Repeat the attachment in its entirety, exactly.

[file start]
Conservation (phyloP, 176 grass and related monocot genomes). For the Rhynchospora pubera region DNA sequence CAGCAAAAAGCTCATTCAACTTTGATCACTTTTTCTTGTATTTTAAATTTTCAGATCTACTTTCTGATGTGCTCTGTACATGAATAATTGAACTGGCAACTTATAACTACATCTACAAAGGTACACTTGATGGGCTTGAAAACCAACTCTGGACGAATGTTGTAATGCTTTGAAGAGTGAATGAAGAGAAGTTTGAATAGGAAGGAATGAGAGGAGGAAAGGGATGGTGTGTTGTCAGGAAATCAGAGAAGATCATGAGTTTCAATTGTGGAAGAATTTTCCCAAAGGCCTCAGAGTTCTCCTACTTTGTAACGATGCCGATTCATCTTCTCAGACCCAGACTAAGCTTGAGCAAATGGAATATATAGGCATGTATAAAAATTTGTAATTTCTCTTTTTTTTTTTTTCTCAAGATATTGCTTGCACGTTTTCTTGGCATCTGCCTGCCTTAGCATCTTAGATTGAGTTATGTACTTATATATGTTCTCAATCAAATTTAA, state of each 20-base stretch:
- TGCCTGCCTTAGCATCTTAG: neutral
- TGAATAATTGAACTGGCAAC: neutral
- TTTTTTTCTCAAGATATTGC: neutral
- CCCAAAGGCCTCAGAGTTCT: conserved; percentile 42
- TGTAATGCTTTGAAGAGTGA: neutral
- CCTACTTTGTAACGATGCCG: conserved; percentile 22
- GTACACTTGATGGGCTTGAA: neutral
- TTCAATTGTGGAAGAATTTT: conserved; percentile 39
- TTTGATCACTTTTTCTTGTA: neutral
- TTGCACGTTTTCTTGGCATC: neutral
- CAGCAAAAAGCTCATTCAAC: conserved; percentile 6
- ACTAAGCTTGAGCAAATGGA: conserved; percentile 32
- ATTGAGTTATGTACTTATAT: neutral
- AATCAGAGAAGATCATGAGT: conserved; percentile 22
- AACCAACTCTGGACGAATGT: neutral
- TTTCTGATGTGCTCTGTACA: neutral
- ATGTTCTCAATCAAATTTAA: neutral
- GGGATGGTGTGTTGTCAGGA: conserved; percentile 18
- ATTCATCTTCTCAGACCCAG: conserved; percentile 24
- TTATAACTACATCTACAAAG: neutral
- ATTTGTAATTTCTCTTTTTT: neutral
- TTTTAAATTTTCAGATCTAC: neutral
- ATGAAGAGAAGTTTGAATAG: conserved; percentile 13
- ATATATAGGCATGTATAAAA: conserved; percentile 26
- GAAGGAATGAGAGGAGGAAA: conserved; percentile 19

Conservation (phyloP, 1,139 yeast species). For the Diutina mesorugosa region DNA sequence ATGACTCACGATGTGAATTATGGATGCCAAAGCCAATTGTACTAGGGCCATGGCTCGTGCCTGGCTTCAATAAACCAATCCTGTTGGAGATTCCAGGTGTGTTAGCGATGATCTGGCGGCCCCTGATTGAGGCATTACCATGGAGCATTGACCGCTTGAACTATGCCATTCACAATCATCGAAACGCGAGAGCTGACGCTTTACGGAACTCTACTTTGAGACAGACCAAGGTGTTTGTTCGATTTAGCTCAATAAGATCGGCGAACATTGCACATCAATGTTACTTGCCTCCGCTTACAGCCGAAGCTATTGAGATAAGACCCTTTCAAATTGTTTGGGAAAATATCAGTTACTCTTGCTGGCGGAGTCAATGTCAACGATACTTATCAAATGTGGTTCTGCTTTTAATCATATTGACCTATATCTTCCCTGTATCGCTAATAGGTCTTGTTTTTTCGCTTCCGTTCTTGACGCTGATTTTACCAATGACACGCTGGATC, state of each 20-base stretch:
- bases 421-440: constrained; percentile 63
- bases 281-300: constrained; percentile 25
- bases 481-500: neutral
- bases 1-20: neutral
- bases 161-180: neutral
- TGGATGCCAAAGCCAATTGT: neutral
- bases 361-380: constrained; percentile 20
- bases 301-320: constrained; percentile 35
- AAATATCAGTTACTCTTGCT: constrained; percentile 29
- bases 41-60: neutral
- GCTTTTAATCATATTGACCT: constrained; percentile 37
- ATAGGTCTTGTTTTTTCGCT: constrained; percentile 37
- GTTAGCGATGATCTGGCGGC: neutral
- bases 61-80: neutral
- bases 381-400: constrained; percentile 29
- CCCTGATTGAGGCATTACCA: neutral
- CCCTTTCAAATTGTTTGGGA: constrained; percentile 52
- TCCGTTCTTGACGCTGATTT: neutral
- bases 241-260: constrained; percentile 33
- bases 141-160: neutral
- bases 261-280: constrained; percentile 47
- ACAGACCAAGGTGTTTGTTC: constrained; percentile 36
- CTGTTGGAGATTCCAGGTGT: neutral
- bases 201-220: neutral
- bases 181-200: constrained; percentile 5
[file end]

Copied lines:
Conservation (phyloP, 176 grass and related monocot genomes). For the Rhynchospora pubera region DNA sequence CAGCAAAAAGCTCATTCAACTTTGATCACTTTTTCTTGTATTTTAAATTTTCAGATCTACTTTCTGATGTGCTCTGTACATGAATAATTGAACTGGCAACTTATAACTACATCTACAAAGGTACACTTGATGGGCTTGAAAACCAACTCTGGACGAATGTTGTAATGCTTTGAAGAGTGAATGAAGAGAAGTTTGAATAGGAAGGAATGAGAGGAGGAAAGGGATGGTGTGTTGTCAGGAAATCAGAGAAGATCATGAGTTTCAATTGTGGAAGAATTTTCCCAAAGGCCTCAGAGTTCTCCTACTTTGTAACGATGCCGATTCATCTTCTCAGACCCAGACTAAGCTTGAGCAAATGGAATATATAGGCATGTATAAAAATTTGTAATTTCTCTTTTTTTTTTTTTCTCAAGATATTGCTTGCACGTTTTCTTGGCATCTGCCTGCCTTAGCATCTTAGATTGAGTTATGTACTTATATATGTTCTCAATCAAATTTAA, state of each 20-base stretch:
- TGCCTGCCTTAGCATCTTAG: neutral
- TGAATAATTGAACTGGCAAC: neutral
- TTTTTTTCTCAAGATATTGC: neutral
- CCCAAAGGCCTCAGAGTTCT: conserved; percentile 42
- TGTAATGCTTTGAAGAGTGA: neutral
- CCTACTTTGTAACGATGCCG: conserved; percentile 22
- GTACACTTGATGGGCTTGAA: neutral
- TTCAATTGTGGAAGAATTTT: conserved; percentile 39
- TTTGATCACTTTTTCTTGTA: neutral
- TTGCACGTTTTCTTGGCATC: neutral
- CAGCAAAAAGCTCATTCAAC: conserved; percentile 6
- ACTAAGCTTGAGCAAATGGA: conserved; percentile 32
- ATTGAGTTATGTACTTATAT: neutral
- AATCAGAGAAGATCATGAGT: conserved; percentile 22
- AACCAACTCTGGACGAATGT: neutral
- TTTCTGATGTGCTCTGTACA: neutral
- ATGTTCTCAATCAAATTTAA: neutral
- GGGATGGTGTGTTGTCAGGA: conserved; percentile 18
- ATTCATCTTCTCAGACCCAG: conserved; percentile 24
- TTATAACTACATCTACAAAG: neutral
- ATTTGTAATTTCTCTTTTTT: neutral
- TTTTAAATTTTCAGATCTAC: neutral
- ATGAAGAGAAGTTTGAATAG: conserved; percentile 13
- ATATATAGGCATGTATAAAA: conserved; percentile 26
- GAAGGAATGAGAGGAGGAAA: conserved; percentile 19

Conservation (phyloP, 1,139 yeast species). For the Diutina mesorugosa region DNA sequence ATGACTCACGATGTGAATTATGGATGCCAAAGCCAATTGTACTAGGGCCATGGCTCGTGCCTGGCTTCAATAAACCAATCCTGTTGGAGATTCCAGGTGTGTTAGCGATGATCTGGCGGCCCCTGATTGAGGCATTACCATGGAGCATTGACCGCTTGAACTATGCCATTCACAATCATCGAAACGCGAGAGCTGACGCTTTACGGAACTCTACTTTGAGACAGACCAAGGTGTTTGTTCGATTTAGCTCAATAAGATCGGCGAACATTGCACATCAATGTTACTTGCCTCCGCTTACAGCCGAAGCTATTGAGATAAGACCCTTTCAAATTGTTTGGGAAAATATCAGTTACTCTTGCTGGCGGAGTCAATGTCAACGATACTTATCAAATGTGGTTCTGCTTTTAATCATATTGACCTATATCTTCCCTGTATCGCTAATAGGTCTTGTTTTTTCGCTTCCGTTCTTGACGCTGATTTTACCAATGACACGCTGGATC, state of each 20-base stretch:
- bases 421-440: constrained; percentile 63
- bases 281-300: constrained; percentile 25
- bases 481-500: neutral
- bases 1-20: neutral
- bases 161-180: neutral
- TGGATGCCAAAGCCAATTGT: neutral
- bases 361-380: constrained; percentile 20
- bases 301-320: constrained; percentile 35
- AAATATCAGTTACTCTTGCT: constrained; percentile 29
- bases 41-60: neutral
- GCTTTTAATCATATTGACCT: constrained; percentile 37
- ATAGGTCTTGTTTTTTCGCT: constrained; percentile 37
- GTTAGCGATGATCTGGCGGC: neutral
- bases 61-80: neutral
- bases 381-400: constrained; percentile 29
- CCCTGATTGAGGCATTACCA: neutral
- CCCTTTCAAATTGTTTGGGA: constrained; percentile 52
- TCCGTTCTTGACGCTGATTT: neutral
- bases 241-260: constrained; percentile 33
- bases 141-160: neutral
- bases 261-280: constrained; percentile 47
- ACAGACCAAGGTGTTTGTTC: constrained; percentile 36
- CTGTTGGAGATTCCAGGTGT: neutral
- bases 201-220: neutral
- bases 181-200: constrained; percentile 5